Finally the government's having the maturity to treat us as real human beings who are fully aware of the significance of what we do. As to those who say it's not natural, there are proven instances of homosexual relationships throughout history - including in the animal kingdom. So if it isn't natural why does it keep happening? Hopefully this kind of blind egotistical view can now be put behind us.
May I address any comments that are not in favour for this historic change. As a gay man in a serious relationship for the past six years, with full support from both sides of the family, I think this is great news. The creation of the civil ceremony is only to redress the legal inequalities that the gay community have endured for years. It is not uncommon to hear of gay couples that have been together for years to pay 40% inheritance tax when their partner dies making the other effectively homeless. The "civil ceremony" is not a religious affair but is a point of law. This in turn affords an opportunity for committed couples to celebrate their love for each other and to their family and friends. Being gay is not a "conscious choice" or a "life style", as much as heterosexual people do not chose to be "straight".
As a man in my early 30's in a long-term relationship it is an exciting time. I remember my teenage years when, along with all of the other problems I was facing admitting I was gay, the fact that I would never be in a recognised relationship loomed large on the horizon. People will still sneer at it, you only have to look at a couple of the comments on this page, but over time this will become the norm. I am not religious and can't for the life of me imagine why anybody who has been systematically ostracised by a religion would want a church ceremony. Lets face it... it's going to be called marriage from the start so who the hell cares?
Glenn Masterton, Edinburgh
This is great news and it is heartwarming to see so many long-term partnerships finally being able to make this commitment to each other. Hopefully it will also do something to reduce the amount of people believing the unfortunate notion that all homosexual people are promiscuous and only capable of having casual relationships.
Is there a real difference between 'marriage' and 'civil partnership' (in essence)? If there is a difference, then it is not equality yet. If there isn't a difference, then I think the homosexual community is going after the wrong target. Because after all, 'marriage' is going to be a thing of the past, and 'civil partnership' will soon be, too. I like Donna's idea of civil partnership for co-habiting heterosexuals though.
We have been campaigning for this kind of equality for years! It's about time that people in gay relationships were given the recognition they deserve! It's a great step forward for civil liberties, and it's a slap in the face for the right-wing bigots!
James Mills, Westminster
What's worse? The hatred behind statements like 'moral degeneration' and 'sick' or a loving couple who are of the same sex being able to publicly demonstrate their love and commitment to each other and family. I know which I'd rather my children saw more of... my only worry is it's going to cost me a fortune in new hats!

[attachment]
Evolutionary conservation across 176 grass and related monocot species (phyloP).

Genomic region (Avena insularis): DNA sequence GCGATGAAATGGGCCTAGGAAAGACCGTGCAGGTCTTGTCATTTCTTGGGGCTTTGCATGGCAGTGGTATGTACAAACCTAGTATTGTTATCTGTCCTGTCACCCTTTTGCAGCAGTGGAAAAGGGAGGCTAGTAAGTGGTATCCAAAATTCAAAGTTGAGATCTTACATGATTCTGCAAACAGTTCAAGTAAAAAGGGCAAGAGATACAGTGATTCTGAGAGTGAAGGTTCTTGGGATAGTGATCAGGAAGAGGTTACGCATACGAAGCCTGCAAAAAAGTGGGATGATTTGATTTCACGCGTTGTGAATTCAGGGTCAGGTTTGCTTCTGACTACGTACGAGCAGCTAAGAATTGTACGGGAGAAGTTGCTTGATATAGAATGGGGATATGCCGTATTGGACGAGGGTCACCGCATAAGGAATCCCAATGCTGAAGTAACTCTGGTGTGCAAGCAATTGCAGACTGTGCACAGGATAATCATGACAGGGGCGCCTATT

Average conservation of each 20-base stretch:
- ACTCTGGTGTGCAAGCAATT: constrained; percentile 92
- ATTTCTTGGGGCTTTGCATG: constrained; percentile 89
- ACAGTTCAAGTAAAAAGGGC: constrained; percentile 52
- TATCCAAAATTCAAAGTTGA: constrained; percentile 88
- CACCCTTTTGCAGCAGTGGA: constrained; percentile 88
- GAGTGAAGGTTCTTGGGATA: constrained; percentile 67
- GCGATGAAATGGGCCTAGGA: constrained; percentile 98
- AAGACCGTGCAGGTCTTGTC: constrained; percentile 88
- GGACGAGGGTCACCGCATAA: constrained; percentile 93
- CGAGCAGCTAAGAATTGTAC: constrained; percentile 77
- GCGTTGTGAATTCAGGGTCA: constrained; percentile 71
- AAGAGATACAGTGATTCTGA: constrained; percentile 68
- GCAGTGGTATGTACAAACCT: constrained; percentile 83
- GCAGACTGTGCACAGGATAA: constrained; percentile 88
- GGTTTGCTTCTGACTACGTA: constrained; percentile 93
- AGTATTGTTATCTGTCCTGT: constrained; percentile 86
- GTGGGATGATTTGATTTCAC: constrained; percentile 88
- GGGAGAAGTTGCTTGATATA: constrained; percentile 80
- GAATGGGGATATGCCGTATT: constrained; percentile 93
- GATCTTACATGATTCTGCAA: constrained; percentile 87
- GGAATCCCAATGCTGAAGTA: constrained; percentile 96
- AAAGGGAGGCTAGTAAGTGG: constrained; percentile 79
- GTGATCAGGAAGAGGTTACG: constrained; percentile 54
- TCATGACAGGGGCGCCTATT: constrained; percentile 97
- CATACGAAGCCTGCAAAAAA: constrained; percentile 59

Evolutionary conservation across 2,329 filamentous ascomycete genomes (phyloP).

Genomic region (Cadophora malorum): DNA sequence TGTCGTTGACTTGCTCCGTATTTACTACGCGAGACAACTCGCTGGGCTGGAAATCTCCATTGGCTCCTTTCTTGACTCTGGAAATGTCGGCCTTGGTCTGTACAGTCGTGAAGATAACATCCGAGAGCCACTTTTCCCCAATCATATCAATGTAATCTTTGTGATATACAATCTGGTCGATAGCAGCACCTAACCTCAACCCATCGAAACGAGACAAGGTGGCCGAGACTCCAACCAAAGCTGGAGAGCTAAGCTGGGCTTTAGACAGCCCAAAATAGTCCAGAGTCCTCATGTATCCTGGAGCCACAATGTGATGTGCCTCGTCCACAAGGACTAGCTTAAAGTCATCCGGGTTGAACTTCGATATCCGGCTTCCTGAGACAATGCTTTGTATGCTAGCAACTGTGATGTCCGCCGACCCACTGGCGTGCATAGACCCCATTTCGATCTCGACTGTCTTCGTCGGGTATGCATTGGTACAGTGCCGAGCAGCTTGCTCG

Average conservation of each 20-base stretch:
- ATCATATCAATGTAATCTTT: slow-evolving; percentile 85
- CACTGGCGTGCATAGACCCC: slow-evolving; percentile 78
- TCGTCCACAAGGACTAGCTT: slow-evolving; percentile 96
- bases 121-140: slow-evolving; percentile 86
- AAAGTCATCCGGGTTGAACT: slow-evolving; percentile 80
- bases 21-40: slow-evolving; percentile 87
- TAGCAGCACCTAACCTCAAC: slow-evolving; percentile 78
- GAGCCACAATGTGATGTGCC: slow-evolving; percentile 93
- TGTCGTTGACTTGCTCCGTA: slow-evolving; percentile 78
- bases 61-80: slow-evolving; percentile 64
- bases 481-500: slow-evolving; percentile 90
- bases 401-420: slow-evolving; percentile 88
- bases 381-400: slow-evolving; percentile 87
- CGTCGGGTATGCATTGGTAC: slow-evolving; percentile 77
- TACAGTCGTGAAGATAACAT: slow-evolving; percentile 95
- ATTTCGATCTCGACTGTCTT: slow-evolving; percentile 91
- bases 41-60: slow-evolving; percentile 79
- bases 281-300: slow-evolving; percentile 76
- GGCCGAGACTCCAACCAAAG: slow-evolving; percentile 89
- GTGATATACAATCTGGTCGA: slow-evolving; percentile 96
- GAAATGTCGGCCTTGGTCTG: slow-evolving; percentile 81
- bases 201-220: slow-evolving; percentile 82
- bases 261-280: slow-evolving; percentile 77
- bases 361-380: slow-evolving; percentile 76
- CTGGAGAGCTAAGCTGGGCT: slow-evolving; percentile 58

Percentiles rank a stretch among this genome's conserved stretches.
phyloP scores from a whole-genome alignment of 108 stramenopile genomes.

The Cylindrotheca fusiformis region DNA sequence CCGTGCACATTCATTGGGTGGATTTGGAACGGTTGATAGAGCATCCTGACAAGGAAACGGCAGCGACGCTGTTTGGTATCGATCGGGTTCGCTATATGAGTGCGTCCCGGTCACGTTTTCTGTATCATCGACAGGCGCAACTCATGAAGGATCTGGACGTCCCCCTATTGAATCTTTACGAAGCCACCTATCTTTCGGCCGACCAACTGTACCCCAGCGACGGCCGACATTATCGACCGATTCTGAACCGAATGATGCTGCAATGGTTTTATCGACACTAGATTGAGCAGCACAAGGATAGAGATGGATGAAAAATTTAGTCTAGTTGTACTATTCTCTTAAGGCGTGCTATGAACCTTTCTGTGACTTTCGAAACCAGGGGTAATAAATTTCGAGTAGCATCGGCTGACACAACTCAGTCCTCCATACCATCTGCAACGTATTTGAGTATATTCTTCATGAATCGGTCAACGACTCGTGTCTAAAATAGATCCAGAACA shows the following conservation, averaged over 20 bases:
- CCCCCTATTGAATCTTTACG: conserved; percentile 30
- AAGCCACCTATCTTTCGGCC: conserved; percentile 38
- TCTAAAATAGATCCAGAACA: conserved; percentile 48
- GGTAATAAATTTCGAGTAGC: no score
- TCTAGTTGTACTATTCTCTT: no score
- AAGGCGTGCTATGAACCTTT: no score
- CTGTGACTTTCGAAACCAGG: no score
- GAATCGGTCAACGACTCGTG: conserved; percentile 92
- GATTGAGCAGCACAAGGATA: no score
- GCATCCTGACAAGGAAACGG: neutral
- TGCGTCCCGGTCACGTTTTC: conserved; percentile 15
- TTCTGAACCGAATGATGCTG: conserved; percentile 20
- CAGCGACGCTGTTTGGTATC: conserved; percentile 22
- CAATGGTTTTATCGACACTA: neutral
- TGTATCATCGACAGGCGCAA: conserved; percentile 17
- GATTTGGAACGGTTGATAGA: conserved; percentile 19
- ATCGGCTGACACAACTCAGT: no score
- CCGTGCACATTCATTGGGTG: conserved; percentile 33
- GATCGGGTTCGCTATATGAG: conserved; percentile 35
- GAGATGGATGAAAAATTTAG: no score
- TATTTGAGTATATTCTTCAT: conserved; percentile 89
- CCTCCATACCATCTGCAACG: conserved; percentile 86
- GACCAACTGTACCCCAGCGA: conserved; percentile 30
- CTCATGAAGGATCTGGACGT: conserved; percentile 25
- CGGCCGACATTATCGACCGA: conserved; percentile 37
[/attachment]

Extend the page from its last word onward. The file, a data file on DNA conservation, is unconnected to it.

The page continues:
This is a tremendous move. As sensible as it is progressive, and I say this as a heterosexual young male. Naturally, organised religion will decry this as "immoral". Of course, organised religion also thought women's suffrage was immoral and they also thought that giving the black community equal rights would lead to moral disintegration. In every socially progressive move that humanity has ever undertaken, organised religion has stood opposed to it. Perhaps now, it is the time for them to stand on the right side of history. Simon.
Simon Johnson, United Kingdom
To Joanne of Glasgow, I ask you...why not? Open your mind just a little bit and move with the times.
Becha, I think your homophobia is a dangerous example to set to my children. Your belief that people should not be free to live their lives as they wish is not an opinion that I enjoy seeing expressed in their presence. Same sex couples don't wish to affect you directly, yet you seem to be happy to tell them what they should do. I am neither gay nor currently interested in marriage. I do feel that my decision not to get married should be one that everyone is free to make. I believe that even Becha should have the same rights as all of us and I feel that any restriction on freedom must be based upon causing actual harm to others. Setting a bad example doesn't cut it as 'causing harm', I'm afraid.
Reading some of the straight people's comments on this just leaves me in despair at their ignorance and their arrogance is breathtaking. When will they realise that by giving these rights to gay people that it is just and right?
Alex Macadam, Inverness
It is encouraging that gay people are being put on the same footing as everyone else. A little bit more tolerance of others is still required in our society but this is a step in the right direction.
My partner and I plan a civil a partnership next May and think that this legislation was long overdue. Religious conservatives should realise that this law was never going to force church weddings and should not portray legal recognition of gay couples' rights as the end of the world. Theirs is not the only way, and there are religions that do accept homosexuality as a normal, and welcome, part of life.
Chris Quinn, Cumbernauld